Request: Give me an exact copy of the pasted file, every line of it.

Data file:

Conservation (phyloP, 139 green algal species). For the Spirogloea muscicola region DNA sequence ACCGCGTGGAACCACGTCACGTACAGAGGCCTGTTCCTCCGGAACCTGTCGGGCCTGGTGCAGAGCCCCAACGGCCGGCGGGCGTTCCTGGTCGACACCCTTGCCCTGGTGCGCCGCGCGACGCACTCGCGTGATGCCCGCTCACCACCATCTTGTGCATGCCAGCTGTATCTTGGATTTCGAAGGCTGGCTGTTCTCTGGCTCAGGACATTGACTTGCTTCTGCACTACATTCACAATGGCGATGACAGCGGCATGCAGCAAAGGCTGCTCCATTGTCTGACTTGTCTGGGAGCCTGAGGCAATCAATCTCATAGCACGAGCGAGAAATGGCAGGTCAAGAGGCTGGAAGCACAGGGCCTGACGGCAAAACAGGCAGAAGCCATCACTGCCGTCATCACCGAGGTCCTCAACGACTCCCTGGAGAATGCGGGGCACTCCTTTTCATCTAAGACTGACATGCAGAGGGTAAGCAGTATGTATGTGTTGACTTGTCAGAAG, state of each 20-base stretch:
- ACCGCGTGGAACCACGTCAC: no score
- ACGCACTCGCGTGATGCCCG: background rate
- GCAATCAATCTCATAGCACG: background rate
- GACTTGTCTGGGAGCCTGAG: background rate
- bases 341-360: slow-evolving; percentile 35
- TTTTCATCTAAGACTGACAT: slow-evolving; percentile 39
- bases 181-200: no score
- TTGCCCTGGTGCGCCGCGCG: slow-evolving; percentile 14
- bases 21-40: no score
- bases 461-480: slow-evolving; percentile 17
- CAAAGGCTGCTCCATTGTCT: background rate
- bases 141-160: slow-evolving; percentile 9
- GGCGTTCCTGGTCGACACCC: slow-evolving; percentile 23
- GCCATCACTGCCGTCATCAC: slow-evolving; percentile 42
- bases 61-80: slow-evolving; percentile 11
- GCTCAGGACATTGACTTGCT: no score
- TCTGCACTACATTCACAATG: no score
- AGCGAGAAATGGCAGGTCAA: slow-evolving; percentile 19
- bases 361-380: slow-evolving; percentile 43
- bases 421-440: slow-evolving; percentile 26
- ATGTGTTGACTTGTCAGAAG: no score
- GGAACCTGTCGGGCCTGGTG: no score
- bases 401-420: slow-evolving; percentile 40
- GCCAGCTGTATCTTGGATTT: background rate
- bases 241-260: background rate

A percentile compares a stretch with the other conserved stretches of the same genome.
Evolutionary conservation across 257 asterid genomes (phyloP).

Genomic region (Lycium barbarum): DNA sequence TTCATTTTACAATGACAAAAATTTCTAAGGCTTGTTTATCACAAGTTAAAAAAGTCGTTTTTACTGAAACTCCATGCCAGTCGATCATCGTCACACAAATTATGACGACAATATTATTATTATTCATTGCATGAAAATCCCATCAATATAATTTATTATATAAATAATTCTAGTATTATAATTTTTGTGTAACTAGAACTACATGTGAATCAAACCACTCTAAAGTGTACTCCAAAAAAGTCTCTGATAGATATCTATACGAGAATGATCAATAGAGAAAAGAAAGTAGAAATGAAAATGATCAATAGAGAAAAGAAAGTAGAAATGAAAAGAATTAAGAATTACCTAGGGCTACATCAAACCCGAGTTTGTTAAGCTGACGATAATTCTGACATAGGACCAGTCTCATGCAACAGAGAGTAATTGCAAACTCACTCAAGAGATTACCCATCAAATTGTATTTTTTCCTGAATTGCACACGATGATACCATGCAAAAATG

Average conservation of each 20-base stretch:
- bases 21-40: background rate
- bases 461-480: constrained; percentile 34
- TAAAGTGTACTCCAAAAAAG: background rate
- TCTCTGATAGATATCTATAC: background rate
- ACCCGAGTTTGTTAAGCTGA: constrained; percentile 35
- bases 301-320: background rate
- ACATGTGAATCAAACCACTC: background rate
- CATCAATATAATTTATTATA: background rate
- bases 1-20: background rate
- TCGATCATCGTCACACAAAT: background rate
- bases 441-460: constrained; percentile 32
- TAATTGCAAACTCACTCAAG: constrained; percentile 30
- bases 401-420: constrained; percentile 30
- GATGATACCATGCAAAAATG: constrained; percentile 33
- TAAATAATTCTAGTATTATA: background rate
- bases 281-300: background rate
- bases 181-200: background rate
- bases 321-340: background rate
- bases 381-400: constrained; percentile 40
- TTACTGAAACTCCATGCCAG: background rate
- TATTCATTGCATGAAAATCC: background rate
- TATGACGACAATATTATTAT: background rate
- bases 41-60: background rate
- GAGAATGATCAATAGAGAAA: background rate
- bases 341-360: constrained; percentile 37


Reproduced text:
Conservation (phyloP, 139 green algal species). For the Spirogloea muscicola region DNA sequence ACCGCGTGGAACCACGTCACGTACAGAGGCCTGTTCCTCCGGAACCTGTCGGGCCTGGTGCAGAGCCCCAACGGCCGGCGGGCGTTCCTGGTCGACACCCTTGCCCTGGTGCGCCGCGCGACGCACTCGCGTGATGCCCGCTCACCACCATCTTGTGCATGCCAGCTGTATCTTGGATTTCGAAGGCTGGCTGTTCTCTGGCTCAGGACATTGACTTGCTTCTGCACTACATTCACAATGGCGATGACAGCGGCATGCAGCAAAGGCTGCTCCATTGTCTGACTTGTCTGGGAGCCTGAGGCAATCAATCTCATAGCACGAGCGAGAAATGGCAGGTCAAGAGGCTGGAAGCACAGGGCCTGACGGCAAAACAGGCAGAAGCCATCACTGCCGTCATCACCGAGGTCCTCAACGACTCCCTGGAGAATGCGGGGCACTCCTTTTCATCTAAGACTGACATGCAGAGGGTAAGCAGTATGTATGTGTTGACTTGTCAGAAG, state of each 20-base stretch:
- ACCGCGTGGAACCACGTCAC: no score
- ACGCACTCGCGTGATGCCCG: background rate
- GCAATCAATCTCATAGCACG: background rate
- GACTTGTCTGGGAGCCTGAG: background rate
- bases 341-360: slow-evolving; percentile 35
- TTTTCATCTAAGACTGACAT: slow-evolving; percentile 39
- bases 181-200: no score
- TTGCCCTGGTGCGCCGCGCG: slow-evolving; percentile 14
- bases 21-40: no score
- bases 461-480: slow-evolving; percentile 17
- CAAAGGCTGCTCCATTGTCT: background rate
- bases 141-160: slow-evolving; percentile 9
- GGCGTTCCTGGTCGACACCC: slow-evolving; percentile 23
- GCCATCACTGCCGTCATCAC: slow-evolving; percentile 42
- bases 61-80: slow-evolving; percentile 11
- GCTCAGGACATTGACTTGCT: no score
- TCTGCACTACATTCACAATG: no score
- AGCGAGAAATGGCAGGTCAA: slow-evolving; percentile 19
- bases 361-380: slow-evolving; percentile 43
- bases 421-440: slow-evolving; percentile 26
- ATGTGTTGACTTGTCAGAAG: no score
- GGAACCTGTCGGGCCTGGTG: no score
- bases 401-420: slow-evolving; percentile 40
- GCCAGCTGTATCTTGGATTT: background rate
- bases 241-260: background rate

A percentile compares a stretch with the other conserved stretches of the same genome.
Evolutionary conservation across 257 asterid genomes (phyloP).

Genomic region (Lycium barbarum): DNA sequence TTCATTTTACAATGACAAAAATTTCTAAGGCTTGTTTATCACAAGTTAAAAAAGTCGTTTTTACTGAAACTCCATGCCAGTCGATCATCGTCACACAAATTATGACGACAATATTATTATTATTCATTGCATGAAAATCCCATCAATATAATTTATTATATAAATAATTCTAGTATTATAATTTTTGTGTAACTAGAACTACATGTGAATCAAACCACTCTAAAGTGTACTCCAAAAAAGTCTCTGATAGATATCTATACGAGAATGATCAATAGAGAAAAGAAAGTAGAAATGAAAATGATCAATAGAGAAAAGAAAGTAGAAATGAAAAGAATTAAGAATTACCTAGGGCTACATCAAACCCGAGTTTGTTAAGCTGACGATAATTCTGACATAGGACCAGTCTCATGCAACAGAGAGTAATTGCAAACTCACTCAAGAGATTACCCATCAAATTGTATTTTTTCCTGAATTGCACACGATGATACCATGCAAAAATG

Average conservation of each 20-base stretch:
- bases 21-40: background rate
- bases 461-480: constrained; percentile 34
- TAAAGTGTACTCCAAAAAAG: background rate
- TCTCTGATAGATATCTATAC: background rate
- ACCCGAGTTTGTTAAGCTGA: constrained; percentile 35
- bases 301-320: background rate
- ACATGTGAATCAAACCACTC: background rate
- CATCAATATAATTTATTATA: background rate
- bases 1-20: background rate
- TCGATCATCGTCACACAAAT: background rate
- bases 441-460: constrained; percentile 32
- TAATTGCAAACTCACTCAAG: constrained; percentile 30
- bases 401-420: constrained; percentile 30
- GATGATACCATGCAAAAATG: constrained; percentile 33
- TAAATAATTCTAGTATTATA: background rate
- bases 281-300: background rate
- bases 181-200: background rate
- bases 321-340: background rate
- bases 381-400: constrained; percentile 40
- TTACTGAAACTCCATGCCAG: background rate
- TATTCATTGCATGAAAATCC: background rate
- TATGACGACAATATTATTAT: background rate
- bases 41-60: background rate
- GAGAATGATCAATAGAGAAA: background rate
- bases 341-360: constrained; percentile 37